Powerline Plus Limited, an overhead and underground utility contractor, has pleaded guilty and has been fined $80,000 after two workers suffered burns while working on electrical equipment that had not been properly shut off.
Powerline Plus was under contract to Toronto Hydro when workers arrived at a condominium building at 3900 Yonge Street on Feb. 18, 2014, to continue with ongoing underground electrical work. Two workers were instructed by their supervisor to enter an electrical vault to begin preparing termination of conductors that had been pulled into the vault.
The vault contained various energized electrical equipment including stepdown transformers and switch gears. The handle on one of the switch gears was in an open position with a blue tag attached indicating that there was work being conducted on the unit. Neither worker was aware that the switch gear remained energized and since both workers believed the panel was not live they did not test to see if the panel was energized. No rubber gloves were worn and no barriers were used.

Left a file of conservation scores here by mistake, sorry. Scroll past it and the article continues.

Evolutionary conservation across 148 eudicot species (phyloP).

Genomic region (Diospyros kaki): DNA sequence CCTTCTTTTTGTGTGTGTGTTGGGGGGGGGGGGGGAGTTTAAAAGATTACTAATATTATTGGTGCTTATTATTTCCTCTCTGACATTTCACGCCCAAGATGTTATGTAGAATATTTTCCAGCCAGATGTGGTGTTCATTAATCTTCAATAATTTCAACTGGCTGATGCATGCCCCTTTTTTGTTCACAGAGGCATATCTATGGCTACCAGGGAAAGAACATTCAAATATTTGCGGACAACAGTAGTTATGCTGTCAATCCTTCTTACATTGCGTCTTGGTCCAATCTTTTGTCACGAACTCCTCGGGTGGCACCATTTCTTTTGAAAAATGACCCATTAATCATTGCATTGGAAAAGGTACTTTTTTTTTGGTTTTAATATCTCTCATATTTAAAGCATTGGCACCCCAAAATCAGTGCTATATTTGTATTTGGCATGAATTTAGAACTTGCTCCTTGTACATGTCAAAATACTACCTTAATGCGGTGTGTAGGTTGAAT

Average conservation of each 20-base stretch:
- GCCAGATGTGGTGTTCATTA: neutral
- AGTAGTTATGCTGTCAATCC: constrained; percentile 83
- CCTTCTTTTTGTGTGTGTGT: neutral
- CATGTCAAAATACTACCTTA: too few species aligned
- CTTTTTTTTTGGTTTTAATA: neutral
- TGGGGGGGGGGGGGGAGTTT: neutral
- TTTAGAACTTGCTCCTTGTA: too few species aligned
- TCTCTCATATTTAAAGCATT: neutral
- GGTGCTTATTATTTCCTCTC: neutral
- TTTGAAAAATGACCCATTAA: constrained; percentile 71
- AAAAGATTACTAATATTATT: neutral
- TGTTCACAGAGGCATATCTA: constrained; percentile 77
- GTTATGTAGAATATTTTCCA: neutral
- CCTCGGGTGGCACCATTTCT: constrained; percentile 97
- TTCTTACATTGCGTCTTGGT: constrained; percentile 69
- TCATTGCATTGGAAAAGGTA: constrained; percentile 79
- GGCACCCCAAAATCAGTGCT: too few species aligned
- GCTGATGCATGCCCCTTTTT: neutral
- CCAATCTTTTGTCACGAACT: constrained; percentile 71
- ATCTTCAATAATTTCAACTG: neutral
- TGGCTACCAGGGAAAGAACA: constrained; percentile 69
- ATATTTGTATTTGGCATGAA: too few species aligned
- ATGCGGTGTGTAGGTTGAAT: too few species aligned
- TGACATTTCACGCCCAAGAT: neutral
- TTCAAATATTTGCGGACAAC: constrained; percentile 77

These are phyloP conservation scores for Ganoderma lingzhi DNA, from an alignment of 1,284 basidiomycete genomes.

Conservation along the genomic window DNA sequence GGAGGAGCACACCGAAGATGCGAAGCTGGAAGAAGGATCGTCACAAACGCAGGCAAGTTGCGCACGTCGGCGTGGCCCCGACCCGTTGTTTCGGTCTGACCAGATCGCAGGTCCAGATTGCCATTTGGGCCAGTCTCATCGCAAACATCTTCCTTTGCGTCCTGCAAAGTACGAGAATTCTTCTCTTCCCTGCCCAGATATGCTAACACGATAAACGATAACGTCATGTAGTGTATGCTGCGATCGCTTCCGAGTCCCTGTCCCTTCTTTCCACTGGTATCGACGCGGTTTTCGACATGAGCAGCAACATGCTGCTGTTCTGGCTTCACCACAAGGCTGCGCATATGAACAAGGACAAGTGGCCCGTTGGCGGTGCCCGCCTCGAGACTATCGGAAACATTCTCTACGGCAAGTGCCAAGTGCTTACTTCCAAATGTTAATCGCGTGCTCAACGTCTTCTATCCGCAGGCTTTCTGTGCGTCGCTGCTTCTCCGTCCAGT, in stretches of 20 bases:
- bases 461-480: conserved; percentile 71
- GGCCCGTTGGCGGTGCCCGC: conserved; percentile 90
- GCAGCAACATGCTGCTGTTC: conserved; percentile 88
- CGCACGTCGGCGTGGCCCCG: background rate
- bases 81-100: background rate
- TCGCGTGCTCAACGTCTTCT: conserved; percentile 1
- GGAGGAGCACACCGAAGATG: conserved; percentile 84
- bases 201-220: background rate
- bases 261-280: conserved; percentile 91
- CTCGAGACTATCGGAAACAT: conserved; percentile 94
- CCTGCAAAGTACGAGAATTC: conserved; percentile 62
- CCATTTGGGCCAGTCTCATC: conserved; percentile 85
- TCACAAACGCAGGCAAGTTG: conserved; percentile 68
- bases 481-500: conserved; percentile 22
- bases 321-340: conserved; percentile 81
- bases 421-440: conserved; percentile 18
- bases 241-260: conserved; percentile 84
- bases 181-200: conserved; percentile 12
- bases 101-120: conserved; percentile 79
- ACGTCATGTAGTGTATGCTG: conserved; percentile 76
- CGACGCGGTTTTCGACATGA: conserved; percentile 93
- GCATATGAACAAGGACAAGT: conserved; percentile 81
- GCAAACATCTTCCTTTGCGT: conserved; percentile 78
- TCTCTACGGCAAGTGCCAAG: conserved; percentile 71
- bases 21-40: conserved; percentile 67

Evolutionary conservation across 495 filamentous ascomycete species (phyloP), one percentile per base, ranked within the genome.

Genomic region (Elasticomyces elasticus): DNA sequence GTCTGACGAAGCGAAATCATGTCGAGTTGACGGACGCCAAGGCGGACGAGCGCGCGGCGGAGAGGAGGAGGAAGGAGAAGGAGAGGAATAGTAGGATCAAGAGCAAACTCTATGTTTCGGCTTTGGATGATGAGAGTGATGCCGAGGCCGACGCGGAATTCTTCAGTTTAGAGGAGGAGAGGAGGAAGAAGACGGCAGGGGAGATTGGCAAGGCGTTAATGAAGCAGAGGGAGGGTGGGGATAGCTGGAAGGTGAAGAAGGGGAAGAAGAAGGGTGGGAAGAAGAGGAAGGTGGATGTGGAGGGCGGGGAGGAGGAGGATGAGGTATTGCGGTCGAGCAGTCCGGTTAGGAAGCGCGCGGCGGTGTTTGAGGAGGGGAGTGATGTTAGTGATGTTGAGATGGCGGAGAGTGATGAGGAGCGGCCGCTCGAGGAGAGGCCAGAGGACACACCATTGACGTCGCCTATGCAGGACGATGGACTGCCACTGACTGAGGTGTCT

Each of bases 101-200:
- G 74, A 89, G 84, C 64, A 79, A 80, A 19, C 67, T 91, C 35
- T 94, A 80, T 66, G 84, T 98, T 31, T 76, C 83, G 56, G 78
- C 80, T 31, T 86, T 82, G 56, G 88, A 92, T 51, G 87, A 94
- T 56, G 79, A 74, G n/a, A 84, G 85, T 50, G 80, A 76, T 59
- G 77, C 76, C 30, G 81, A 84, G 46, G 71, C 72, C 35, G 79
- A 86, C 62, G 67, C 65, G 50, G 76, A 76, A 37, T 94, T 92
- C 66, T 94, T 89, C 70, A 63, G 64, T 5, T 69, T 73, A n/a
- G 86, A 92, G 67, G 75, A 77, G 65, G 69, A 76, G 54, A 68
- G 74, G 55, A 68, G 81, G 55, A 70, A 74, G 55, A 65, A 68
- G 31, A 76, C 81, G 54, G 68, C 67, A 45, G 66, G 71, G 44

As the workers positioned themselves and began work, there was an arc flash within the switch gear unit and both workers received second- and first-degree burns; one of them also received third-degree burns.
Ontario Regulation 213/91 (the Construction Projects Regulation) prescribes that "if work is to be done on or near energized exposed parts of electrical equipment or of an electrical installation or conductor... the power supply to the electrical equipment... shall be disconnected, locked out of service and tagged... before the work begins, and kept disconnected, locked out of service and tagged while the work continues." Powerline Plus failed as an employer to ensure that the measures and procedures prescribed by law were carried out, contrary to the Occupational Health and Safety Act.
Justice of the Peace Lena Crawford imposed a fine of $80,000 in Toronto court on Sept. 10, 2015.
In addition to the fine, the court imposed a 25 percent victim fine surcharge as required by the Provincial Offences Act. The surcharge is credited to a special provincial government fund to assist victims of crime.